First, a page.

Lane Weinberg runs his own photography company called Thisleftlane Imagery which he started in 2008. With his photography business, he does a lot of portraits, weddings, and high school graduations. He does not specialize in any kind of photography, but really loves nature and landscape.
Lane also works for Nike as a technical services specialist. It is a fulltime job, but he prefers to think of it as his side gig since his photography business is his main passion. His goal is to run his own photography studio and gallery at some point.
He graduated with an Associate’s degree in Fine Arts from Mt. Hood Community College. He then went on to the University of Portland with a Bachelor’s degree in Fine Arts with a focus on Photography. During his college days, he worked as a stagehand for theater productions
What surprised you the most when you started your career, what lessons did you learn?
I had grown up taking pictures. I was a kid. I didn’t really know anything. Once I started getting into it seriously when I was in school, I learned there really is a scientific art of it, of catching the right light, the angle, and it never made sense to me when I was a kid when people would say, oh, we are going to lose the light. I never got that until I got to school and then it began to make sense.
What is one piece of advice you would give someone starting in your industry?
It is good to know the trends, but not following them. I think it’s important to make your own choices. Do not be afraid to shoot what you’re passionate about. Your photos really do communicate sounds and words.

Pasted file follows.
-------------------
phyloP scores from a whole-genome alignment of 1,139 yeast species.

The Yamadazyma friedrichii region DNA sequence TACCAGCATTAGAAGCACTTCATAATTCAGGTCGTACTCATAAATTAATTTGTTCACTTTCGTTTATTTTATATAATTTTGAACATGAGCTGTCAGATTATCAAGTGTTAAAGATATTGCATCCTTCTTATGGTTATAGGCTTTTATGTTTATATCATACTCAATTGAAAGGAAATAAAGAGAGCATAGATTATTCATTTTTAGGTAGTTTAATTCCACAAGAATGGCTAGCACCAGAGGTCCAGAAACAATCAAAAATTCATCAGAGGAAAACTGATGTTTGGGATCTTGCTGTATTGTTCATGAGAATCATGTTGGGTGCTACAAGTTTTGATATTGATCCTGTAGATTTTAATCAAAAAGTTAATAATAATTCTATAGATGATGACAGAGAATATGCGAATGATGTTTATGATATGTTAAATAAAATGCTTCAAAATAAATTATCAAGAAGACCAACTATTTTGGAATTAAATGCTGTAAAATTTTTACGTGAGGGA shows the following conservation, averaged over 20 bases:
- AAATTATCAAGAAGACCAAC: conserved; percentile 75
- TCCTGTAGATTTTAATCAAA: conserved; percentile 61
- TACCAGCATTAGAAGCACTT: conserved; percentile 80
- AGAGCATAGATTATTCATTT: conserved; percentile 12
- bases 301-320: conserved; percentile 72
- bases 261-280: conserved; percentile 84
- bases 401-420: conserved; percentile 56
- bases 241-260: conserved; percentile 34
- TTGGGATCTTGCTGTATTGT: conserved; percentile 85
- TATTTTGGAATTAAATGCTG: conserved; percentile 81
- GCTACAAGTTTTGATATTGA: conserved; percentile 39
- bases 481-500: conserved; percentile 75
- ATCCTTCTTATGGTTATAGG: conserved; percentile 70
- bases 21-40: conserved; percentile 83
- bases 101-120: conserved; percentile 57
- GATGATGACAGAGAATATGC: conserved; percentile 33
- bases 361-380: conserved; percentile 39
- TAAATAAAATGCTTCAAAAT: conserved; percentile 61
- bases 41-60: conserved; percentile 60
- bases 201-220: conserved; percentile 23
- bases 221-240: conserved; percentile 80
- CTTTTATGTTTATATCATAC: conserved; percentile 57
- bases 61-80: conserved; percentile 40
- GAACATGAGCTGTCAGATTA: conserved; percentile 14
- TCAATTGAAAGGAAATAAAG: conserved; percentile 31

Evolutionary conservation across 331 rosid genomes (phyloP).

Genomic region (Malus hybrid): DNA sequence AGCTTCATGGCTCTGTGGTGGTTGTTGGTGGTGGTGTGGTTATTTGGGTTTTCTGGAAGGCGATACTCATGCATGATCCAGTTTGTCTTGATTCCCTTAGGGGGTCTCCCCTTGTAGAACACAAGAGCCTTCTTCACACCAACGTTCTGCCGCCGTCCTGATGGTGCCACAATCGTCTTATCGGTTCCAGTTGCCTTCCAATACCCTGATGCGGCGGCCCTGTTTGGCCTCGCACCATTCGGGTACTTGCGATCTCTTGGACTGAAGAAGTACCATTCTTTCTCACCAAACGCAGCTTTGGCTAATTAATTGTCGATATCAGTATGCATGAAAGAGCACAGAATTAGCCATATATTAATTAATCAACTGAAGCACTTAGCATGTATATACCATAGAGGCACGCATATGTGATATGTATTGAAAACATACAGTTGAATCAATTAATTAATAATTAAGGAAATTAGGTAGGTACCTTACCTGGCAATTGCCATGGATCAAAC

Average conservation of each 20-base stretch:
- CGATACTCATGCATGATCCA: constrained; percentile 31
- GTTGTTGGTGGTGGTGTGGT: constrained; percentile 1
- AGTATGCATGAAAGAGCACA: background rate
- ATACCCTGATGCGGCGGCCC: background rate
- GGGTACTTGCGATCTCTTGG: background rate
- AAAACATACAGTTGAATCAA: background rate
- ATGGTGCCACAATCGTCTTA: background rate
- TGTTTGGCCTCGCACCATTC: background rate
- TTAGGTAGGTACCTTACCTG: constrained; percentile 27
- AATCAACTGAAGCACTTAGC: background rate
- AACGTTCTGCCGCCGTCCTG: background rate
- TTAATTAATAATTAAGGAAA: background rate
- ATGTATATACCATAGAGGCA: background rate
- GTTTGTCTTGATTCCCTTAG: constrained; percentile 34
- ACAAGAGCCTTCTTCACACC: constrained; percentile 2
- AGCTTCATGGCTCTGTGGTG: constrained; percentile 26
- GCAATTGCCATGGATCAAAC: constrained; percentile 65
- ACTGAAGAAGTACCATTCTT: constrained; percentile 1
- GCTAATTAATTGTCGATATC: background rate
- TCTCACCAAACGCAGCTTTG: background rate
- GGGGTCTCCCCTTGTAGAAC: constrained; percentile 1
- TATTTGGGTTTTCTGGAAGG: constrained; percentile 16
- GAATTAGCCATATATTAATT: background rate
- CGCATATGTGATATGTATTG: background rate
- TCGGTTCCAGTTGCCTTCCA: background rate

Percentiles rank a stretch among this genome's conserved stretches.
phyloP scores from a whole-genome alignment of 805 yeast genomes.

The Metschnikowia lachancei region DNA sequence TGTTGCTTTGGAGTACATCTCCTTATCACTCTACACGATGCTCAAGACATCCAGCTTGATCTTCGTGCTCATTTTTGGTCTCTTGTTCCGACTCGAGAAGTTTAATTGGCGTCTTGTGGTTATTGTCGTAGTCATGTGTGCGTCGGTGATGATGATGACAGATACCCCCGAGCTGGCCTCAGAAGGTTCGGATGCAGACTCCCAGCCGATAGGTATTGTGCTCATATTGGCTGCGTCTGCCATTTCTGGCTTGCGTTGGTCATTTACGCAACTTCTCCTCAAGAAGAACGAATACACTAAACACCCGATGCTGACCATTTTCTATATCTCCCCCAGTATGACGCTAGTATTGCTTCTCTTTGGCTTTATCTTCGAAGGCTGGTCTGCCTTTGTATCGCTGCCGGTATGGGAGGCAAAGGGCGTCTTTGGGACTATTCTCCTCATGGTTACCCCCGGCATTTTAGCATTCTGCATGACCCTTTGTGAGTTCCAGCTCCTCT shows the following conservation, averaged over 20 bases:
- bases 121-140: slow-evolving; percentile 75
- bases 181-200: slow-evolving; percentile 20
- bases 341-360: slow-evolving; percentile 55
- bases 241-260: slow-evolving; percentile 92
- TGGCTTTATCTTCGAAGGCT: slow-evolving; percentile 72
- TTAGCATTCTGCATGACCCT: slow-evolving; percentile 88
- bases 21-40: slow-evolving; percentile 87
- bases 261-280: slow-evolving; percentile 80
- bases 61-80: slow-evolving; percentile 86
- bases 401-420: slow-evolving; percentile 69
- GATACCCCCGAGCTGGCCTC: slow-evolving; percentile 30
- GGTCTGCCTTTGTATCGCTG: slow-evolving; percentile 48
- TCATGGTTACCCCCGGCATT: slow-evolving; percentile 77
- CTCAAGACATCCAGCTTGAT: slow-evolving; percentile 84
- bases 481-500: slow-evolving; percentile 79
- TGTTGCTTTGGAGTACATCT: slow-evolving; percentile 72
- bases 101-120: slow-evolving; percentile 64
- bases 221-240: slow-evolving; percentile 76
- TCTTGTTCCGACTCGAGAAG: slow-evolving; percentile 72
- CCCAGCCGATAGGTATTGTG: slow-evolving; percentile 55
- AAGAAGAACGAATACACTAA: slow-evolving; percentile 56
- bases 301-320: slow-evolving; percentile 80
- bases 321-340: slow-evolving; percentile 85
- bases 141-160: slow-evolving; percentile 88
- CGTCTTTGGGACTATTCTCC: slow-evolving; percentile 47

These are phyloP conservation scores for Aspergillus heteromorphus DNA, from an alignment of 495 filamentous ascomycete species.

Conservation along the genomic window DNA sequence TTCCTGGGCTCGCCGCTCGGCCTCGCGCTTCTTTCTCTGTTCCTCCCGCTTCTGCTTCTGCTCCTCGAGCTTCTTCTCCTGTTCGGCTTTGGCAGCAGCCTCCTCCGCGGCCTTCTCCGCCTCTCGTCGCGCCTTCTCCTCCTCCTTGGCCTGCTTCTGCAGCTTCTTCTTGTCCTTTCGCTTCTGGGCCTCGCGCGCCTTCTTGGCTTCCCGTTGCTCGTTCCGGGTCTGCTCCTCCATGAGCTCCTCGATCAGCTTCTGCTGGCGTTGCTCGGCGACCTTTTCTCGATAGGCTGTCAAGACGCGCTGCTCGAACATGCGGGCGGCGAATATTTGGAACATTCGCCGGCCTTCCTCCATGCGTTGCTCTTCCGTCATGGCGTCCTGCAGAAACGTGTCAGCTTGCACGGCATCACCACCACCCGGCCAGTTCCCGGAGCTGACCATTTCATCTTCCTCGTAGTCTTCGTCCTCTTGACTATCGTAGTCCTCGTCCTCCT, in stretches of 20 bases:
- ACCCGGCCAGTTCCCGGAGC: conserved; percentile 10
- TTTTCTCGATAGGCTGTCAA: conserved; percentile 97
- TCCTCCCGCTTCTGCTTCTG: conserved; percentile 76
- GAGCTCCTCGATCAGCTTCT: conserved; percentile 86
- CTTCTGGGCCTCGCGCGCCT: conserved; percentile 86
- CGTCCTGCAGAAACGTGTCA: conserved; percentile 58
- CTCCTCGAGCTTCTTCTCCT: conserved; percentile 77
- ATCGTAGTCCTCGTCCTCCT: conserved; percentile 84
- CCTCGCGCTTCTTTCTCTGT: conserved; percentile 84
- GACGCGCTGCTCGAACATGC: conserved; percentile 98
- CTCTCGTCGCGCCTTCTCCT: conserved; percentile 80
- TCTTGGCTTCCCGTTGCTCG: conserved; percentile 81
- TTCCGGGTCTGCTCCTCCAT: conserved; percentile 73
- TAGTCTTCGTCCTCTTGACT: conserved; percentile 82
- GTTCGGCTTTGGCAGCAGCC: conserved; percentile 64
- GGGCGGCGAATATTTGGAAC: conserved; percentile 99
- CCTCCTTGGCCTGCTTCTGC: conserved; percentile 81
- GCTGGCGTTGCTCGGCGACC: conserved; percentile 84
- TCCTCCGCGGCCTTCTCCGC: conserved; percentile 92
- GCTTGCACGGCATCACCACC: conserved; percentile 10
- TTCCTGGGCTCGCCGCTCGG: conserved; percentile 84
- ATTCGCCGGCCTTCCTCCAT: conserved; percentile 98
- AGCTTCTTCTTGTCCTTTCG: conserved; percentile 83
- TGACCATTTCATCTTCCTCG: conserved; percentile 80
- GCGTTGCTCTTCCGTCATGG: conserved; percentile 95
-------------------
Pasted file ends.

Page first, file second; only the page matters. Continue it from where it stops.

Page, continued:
If you could change anything about your industry what would it be and why?
Instagram is fantastic to showcase your stuff, but I think the reliance on social media has really affected creativity because everyone is looking for that one glam shot instead of taking the so-so, okay shots. I think sometimes it’s those okay, so-so shots that are really the most powerful.
How would your colleagues describe you?
They would describe me as compassionate, easygoing, and fun. I like to crack jokes and not take life too seriously.
How do you maintain a solid work life balance?
I’m definitely one of those people who takes my work home with me. I really stick to my morning routine and my evening routine. In the morning I have to get up and have a big cup of joe and a banana and an avocado for breakfast. I eat that every day and then I’m ready to go. Every night I need to be able to sit down and watch Jeopardy and veg out.
What has been the hardest obstacle you’ve overcome?
I think getting through college was tough. I was working as a stagehand. I went through depression. But college was one of the better experiences of my life. Thank God it’s over. It was difficult. It felt like it was never going to end. I don’t know how I managed to pull it off, but I did.
Who has been a role model to you and why?
Annie Leibovitz. She is sort of the Madonna of photographers. She has been doing it for 40 to 50 years. She changed so much over that time, and she is able to catch the most minute wrinkle in someone’s skin. She does the glamour shots with celebrities, but you see she is looking at something else, not just the glamour aspect. She always shows us something different than what the photo is. She has changed up her style of lighting a lot to accentuate bold colors. She is not afraid to be controversial.
What does success look like to you?
I would really like having my own gallery and exhibitions at the Metropolitan. That is my goal.
What is one piece of advice you would like to leave our readers with?
Never give up. You must find passion where you can find it. You cannot be afraid to go after your passions or else you’ll end up being 50 years with a huge gut thinking, where the hell did my life go? That is terrifying to me, waking up, being 60, like what the hell happened?